to Erica: “…And every fucking day I look in the mirror and I have to decide if I’ve lost, or if I’ll keep my chin above the water.”
Also sharing this with Open Link Night over at dVerse)
I’m about to write a poem about a certain, special color for me (oddly it’s not at all a….pleasant one usually). This is Claudia’s creative idea over at dVerse Poets Pub. Join the fun, read the poems of other bloggers, comment, and the like. Thanks for reading.
Brown like the mahogany pews in the Rectory
my mother used to polish
as a side job when I was four,
trailing behind her with a bucket
of Pinesol–that clean burning smell
of brown sloshing bubbles.
Brown like the carpet squares she
single-handedly pieced together Continue reading
“Amy, you’re gonna get it,” Nikki tells me. I’m hiding between the lilac bushes, Barbie’s head in my hand. It’s our weekend at our father’s house.
“What’d you use?”
“Daddy John’s knife.” I’m not afraid. My father is harmless, even almost afraid of us. It’s my stepfather I’m scared of.
“I’m telling!” And off she runs toward the farmhouse. I fish for the knife in the pocket of my dirty overalls and slice at Barbie’s pretty blue eyes so they open. I sit and poke little holes where her pupils are and then I saw at her ratty hair. I lick my bottom lip, almost got it. A pleasure fills me.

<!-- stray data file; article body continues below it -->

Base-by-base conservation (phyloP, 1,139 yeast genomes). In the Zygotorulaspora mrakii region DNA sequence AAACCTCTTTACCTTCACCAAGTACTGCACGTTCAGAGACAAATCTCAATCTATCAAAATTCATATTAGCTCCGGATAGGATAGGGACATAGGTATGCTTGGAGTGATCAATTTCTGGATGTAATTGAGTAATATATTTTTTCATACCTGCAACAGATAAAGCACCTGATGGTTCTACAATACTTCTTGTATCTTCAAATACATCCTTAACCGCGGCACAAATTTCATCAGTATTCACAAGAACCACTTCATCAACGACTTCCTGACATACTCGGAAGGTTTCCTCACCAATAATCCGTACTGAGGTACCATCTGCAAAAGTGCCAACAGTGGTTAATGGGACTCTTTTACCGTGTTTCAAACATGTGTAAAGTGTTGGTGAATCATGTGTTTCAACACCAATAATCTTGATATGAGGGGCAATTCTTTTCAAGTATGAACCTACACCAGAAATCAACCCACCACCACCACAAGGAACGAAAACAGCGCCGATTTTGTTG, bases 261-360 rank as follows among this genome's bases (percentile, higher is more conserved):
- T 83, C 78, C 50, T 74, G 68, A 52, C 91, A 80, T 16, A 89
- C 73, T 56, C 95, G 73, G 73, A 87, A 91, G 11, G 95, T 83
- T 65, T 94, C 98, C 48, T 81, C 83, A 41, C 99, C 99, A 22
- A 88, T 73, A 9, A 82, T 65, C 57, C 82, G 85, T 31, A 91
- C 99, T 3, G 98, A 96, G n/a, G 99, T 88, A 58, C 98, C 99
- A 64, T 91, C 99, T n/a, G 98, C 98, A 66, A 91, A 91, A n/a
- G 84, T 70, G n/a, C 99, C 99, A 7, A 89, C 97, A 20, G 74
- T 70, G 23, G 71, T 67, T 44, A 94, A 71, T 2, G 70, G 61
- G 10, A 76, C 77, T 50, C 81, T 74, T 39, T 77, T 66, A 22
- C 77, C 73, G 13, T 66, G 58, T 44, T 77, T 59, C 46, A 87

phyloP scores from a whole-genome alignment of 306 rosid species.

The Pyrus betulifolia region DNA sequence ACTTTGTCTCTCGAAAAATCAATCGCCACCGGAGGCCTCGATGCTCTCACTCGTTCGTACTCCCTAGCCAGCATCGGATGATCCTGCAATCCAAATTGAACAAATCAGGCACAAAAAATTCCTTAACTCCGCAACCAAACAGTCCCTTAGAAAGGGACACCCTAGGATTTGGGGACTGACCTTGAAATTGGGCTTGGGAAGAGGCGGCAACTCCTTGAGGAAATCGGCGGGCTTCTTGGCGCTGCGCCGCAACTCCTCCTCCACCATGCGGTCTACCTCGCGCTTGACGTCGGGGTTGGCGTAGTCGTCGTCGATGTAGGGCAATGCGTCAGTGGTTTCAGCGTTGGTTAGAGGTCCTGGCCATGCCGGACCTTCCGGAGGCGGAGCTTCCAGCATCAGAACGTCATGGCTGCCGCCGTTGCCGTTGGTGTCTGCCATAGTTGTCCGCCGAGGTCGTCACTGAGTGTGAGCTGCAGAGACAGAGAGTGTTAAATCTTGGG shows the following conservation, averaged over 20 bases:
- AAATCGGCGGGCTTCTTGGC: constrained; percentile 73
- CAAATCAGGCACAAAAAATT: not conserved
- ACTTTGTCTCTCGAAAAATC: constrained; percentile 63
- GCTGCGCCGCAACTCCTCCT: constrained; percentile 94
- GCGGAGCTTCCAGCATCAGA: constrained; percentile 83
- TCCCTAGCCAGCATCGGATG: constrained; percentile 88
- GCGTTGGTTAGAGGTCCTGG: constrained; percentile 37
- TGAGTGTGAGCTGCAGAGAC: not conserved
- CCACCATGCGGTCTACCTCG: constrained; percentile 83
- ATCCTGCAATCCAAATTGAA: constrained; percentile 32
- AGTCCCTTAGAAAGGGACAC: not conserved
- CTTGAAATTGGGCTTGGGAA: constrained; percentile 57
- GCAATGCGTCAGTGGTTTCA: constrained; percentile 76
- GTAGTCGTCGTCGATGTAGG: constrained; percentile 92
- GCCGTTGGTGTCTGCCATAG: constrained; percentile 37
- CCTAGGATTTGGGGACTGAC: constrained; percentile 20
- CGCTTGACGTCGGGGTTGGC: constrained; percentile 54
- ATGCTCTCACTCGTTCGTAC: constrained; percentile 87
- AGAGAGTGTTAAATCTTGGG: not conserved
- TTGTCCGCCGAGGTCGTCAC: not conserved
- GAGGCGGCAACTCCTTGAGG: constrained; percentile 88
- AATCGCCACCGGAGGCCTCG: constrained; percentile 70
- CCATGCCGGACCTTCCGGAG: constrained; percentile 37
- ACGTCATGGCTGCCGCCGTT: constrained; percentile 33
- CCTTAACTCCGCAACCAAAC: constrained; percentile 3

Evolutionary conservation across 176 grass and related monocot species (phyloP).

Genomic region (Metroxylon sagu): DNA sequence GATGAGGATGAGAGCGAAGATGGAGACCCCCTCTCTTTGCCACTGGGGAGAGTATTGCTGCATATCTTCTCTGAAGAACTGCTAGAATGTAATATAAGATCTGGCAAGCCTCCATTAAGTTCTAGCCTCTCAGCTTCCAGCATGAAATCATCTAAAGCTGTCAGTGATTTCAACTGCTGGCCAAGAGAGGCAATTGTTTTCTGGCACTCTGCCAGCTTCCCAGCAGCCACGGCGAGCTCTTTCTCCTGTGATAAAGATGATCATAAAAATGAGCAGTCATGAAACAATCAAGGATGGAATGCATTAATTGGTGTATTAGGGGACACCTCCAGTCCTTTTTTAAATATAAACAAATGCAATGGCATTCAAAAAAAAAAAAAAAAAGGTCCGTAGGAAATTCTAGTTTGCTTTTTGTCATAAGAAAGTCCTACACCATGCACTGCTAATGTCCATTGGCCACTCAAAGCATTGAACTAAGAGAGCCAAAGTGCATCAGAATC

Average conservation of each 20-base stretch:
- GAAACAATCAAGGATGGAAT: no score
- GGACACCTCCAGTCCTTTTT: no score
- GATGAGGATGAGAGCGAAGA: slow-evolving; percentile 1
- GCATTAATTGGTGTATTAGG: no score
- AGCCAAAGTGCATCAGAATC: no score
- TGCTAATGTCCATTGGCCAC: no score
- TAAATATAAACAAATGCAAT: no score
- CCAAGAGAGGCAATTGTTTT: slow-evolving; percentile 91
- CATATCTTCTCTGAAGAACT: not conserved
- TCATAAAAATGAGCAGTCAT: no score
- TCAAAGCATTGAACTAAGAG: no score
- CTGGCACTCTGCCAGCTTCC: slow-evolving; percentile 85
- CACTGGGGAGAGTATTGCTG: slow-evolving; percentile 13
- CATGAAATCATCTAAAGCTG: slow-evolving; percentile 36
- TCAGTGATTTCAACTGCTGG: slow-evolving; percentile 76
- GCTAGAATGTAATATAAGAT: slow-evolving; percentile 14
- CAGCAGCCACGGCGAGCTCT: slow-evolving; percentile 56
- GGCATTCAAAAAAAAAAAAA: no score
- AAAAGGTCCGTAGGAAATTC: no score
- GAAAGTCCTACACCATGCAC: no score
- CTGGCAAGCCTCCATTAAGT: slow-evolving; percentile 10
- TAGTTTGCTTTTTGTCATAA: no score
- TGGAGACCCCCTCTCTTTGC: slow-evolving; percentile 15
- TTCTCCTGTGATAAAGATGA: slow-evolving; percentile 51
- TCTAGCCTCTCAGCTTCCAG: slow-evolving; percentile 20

“Amy! You get in here!” It’s Grandma Helen, I can see her wiping her hands on her apron through the lilac branches. The white house is blinding but filthy. The shutters are falling off. My Uncle Bob saunters up the dirt driveway and tosses a beer can near my hiding spot. He doesn’t see me, I breathe. His hands, I don’t like his hands.
I wait for him to get to the porch before I emerge. I stuff the knife in my pocket and leave Barbie behind.
“Amy what are you doing? Give your daddy his knife back, you don’t belong with that. Come in it’s lunch time.” I race up the stairs and into the kitchen where Grandpa Leo sits in his brown leather chair that spins and spins when you lay across it. He’s next to the window, above the lilac bushes, watching the humming bird feeder as usual, sipping his Old Style. I know it’s time to be a little more civilized so I toss the knife on Continue reading